Bilan Cali, of bilan.caliii, on Navigating Content Creation and Imposter Syndrome, and Studying Law as a Black Woman
Bilan Cali, of bilan.caliii, shares her experience as a black woman studying and entering the law field. Keep reading to learn about her journey creating content, navigating the law industry, and setting brand rates.
Who is Bilan Cali?
Bilan Cali is a second-year student of law with politics studying at a university in London. Her social media content didn’t start as study content, but she soon found the process of creating content about her university experiences enjoyable.
“I found that I faced so many different challenges, and it was a lot tougher than I thought, so it’s been nice to share my experience and know that I’m not alone and also be helpful [to] other people who have experienced those same difficulties.”
She shares that she has always enjoyed editing and creating content.
“I just found that this was one way I could combine my two passions: being a student and editing and creating videos. So, it started off as just a hobby. My friends would follow the account, and they would just see the videos I’d make and be like, it’s amazing.”
Her first viral TikTok was a humorous video that she did just for her friends, but she accidentally posted it publicly. This viral post led 10,000 people to follow her overnight.
Navigating the Law Industry as a Black Woman
Bilan shares that she entered university with many misconceptions about entering and qualifying to practice law.
“I was very shocked, and I was thinking, how did I not know this? I started thinking about my process and speaking with people who are more privileged than me and hearing their experiences. I saw a big gap in terms of resources, in terms of education, in terms of career support.”
She notes that she hadn’t realized how uneven the playing field was for people entering the law industry. For example, law internships are highly competitive.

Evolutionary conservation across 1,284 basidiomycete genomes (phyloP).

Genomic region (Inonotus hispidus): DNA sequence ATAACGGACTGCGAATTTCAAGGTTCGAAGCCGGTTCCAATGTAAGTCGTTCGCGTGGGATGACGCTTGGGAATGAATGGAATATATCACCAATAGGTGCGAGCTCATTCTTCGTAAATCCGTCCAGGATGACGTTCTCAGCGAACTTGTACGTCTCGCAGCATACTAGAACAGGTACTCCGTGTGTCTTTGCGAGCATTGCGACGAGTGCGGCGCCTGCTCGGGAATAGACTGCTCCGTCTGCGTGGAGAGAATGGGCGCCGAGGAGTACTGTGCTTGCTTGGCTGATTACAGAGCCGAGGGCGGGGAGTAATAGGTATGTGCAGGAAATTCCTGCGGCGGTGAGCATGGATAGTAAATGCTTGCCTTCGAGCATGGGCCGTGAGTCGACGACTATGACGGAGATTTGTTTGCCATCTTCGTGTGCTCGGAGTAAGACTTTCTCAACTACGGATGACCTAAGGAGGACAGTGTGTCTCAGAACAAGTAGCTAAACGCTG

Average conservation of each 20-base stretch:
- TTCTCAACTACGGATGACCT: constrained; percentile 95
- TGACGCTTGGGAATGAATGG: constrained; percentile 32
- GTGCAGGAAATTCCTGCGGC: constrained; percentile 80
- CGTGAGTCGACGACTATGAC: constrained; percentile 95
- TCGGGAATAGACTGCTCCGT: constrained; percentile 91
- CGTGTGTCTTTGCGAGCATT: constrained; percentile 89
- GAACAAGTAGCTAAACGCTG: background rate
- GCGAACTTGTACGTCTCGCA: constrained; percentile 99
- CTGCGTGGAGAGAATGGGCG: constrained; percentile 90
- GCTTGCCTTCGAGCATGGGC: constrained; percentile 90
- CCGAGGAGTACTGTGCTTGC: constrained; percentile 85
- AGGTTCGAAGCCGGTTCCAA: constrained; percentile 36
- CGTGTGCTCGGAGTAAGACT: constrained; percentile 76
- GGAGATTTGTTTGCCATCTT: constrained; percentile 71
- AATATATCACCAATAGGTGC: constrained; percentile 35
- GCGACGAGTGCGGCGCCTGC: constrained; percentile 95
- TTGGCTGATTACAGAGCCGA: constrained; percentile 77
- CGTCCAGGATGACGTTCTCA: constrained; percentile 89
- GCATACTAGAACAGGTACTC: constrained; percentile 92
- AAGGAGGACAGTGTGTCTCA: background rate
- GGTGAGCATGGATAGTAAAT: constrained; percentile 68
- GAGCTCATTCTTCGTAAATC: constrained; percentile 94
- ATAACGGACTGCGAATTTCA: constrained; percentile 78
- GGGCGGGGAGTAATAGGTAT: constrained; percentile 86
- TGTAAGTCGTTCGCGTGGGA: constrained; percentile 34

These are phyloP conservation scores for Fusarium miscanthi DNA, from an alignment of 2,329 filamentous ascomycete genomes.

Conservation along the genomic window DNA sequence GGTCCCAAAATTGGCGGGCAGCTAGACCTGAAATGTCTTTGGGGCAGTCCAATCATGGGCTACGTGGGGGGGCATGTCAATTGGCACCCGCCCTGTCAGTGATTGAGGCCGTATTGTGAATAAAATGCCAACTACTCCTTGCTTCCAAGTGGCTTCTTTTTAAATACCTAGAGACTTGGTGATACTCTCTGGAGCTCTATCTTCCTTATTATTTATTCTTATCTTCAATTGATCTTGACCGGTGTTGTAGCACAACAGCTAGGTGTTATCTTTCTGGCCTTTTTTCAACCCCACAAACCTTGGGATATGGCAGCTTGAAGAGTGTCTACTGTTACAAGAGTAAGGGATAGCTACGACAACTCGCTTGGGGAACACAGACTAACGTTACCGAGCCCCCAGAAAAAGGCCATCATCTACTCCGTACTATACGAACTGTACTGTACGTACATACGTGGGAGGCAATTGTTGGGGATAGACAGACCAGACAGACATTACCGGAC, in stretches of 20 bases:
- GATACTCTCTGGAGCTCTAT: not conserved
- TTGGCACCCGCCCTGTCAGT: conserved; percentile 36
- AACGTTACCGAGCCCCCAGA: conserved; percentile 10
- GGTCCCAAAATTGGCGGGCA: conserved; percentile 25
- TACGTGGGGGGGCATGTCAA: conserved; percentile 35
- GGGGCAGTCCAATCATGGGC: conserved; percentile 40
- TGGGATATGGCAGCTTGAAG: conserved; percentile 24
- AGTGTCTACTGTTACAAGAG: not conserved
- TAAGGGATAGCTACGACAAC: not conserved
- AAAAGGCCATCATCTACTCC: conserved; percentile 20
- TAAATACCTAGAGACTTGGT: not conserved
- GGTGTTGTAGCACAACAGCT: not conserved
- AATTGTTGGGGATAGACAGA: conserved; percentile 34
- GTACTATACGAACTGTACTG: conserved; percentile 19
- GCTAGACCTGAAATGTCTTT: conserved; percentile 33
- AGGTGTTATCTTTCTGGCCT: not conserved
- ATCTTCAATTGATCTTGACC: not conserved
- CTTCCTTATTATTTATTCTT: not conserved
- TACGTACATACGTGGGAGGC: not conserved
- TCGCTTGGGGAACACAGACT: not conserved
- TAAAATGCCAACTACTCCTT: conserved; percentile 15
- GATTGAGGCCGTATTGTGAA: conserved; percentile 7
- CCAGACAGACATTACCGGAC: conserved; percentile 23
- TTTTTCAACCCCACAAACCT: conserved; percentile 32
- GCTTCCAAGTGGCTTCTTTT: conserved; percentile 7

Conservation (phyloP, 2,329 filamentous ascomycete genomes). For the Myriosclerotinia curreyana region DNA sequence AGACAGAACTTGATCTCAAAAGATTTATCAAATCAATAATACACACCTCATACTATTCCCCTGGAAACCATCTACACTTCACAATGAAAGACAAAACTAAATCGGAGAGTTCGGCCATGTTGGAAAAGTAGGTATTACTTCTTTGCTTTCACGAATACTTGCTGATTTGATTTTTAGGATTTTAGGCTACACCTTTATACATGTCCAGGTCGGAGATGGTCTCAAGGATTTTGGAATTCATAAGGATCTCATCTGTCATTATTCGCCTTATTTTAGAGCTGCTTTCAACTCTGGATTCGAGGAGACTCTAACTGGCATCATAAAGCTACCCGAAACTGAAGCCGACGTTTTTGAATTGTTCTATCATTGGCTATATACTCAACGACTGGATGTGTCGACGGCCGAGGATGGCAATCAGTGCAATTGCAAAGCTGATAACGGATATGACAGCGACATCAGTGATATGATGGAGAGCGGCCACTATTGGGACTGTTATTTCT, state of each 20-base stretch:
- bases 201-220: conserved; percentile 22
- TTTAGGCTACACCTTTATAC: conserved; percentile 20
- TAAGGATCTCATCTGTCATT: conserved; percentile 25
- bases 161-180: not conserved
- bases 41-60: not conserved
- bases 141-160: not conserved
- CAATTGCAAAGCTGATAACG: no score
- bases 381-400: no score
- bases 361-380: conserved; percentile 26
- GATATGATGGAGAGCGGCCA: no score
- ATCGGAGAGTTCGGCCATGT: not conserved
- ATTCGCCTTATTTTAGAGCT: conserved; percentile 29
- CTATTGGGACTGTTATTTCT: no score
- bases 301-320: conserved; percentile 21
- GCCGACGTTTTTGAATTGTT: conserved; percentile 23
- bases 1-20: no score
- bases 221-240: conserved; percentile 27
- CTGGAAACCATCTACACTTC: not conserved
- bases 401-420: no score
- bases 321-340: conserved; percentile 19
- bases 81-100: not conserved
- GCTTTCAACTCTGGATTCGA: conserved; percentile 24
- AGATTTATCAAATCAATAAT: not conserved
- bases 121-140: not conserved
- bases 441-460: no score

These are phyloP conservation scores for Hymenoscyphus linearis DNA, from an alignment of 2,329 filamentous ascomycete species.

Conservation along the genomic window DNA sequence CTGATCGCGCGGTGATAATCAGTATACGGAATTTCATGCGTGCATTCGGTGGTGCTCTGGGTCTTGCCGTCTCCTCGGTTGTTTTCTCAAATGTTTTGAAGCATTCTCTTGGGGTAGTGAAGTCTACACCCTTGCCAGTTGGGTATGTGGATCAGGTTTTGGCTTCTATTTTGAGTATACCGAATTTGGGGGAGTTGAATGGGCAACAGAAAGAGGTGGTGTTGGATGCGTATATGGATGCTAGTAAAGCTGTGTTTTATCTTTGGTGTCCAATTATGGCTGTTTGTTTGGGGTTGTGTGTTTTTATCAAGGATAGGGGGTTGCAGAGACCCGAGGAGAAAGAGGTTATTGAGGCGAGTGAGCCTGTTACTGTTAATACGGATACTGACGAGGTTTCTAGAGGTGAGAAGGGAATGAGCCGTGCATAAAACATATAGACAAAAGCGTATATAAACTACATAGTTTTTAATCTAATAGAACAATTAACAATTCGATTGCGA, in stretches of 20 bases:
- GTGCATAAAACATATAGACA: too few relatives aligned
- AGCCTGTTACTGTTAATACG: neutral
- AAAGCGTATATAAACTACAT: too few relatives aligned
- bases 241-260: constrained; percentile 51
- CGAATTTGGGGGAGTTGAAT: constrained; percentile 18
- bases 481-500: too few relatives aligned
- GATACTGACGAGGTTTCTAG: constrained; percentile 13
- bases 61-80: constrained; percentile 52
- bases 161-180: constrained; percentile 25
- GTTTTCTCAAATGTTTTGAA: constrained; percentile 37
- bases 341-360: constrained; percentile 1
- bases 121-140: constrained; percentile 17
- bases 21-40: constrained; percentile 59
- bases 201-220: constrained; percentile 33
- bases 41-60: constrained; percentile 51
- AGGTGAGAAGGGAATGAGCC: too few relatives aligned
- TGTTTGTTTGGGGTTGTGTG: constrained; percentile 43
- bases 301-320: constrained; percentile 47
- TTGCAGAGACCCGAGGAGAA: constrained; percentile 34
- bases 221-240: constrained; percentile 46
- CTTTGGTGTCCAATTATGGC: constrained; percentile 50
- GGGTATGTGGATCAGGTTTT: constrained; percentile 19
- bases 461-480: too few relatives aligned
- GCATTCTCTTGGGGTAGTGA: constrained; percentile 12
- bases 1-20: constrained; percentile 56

@bilan.caliii Friendly reminder that hard work reaps great rewards #fyp #foryoupage #xyzbca #aesthetic #vlog #thatgirl #study #lawstudent #lawschool #studytok #law ♬ Sahara – Hensonn
“I’m black and a woman, and it was very difficult for me to come to terms with that because I… was very lucky to grow up in such a diverse area, and so I’d never really experienced any systemic racism on the scale that I did entering law.”
Bilan recommends finding organizations that help women or people of color enter specific industries, like legal banking and consulting.
When asked about her most viral content, Bilan shared that her two videos with the most views were both made spur of the moment. One video showcased her obsession with being successful.
@bilan.caliii Whoopsyyyy 👀 #fyp #foryoupage #xyzbca #aesthetic #study #vlog #lawschool #lawstudent #studytok ♬ Disconnected Immediately – Cam💕10th Ramuda Clone✨
“I just put clips of me working, working, working, like time lapses or me studying, and I think I like to call it ‘stupid’ because, to me, I know the context behind those videos.”
People often ask her on these video comment sections if she only studies, which makes her laugh because she cooks, plays video games, and does many other things outside of studying.
Recently, Bilan started sharing videos about using specific tools, like an iPad, during university, which are performing very well, prompting her to create mini-series around specific tools.
She notes, “That was really interesting to see how people perceive me as well, so that’s something I’ve realized as well is that I put out a lot of content [where] I rarely put my face out there, and it’s only recently that I’ve started just being a bit more transparent with my audience.”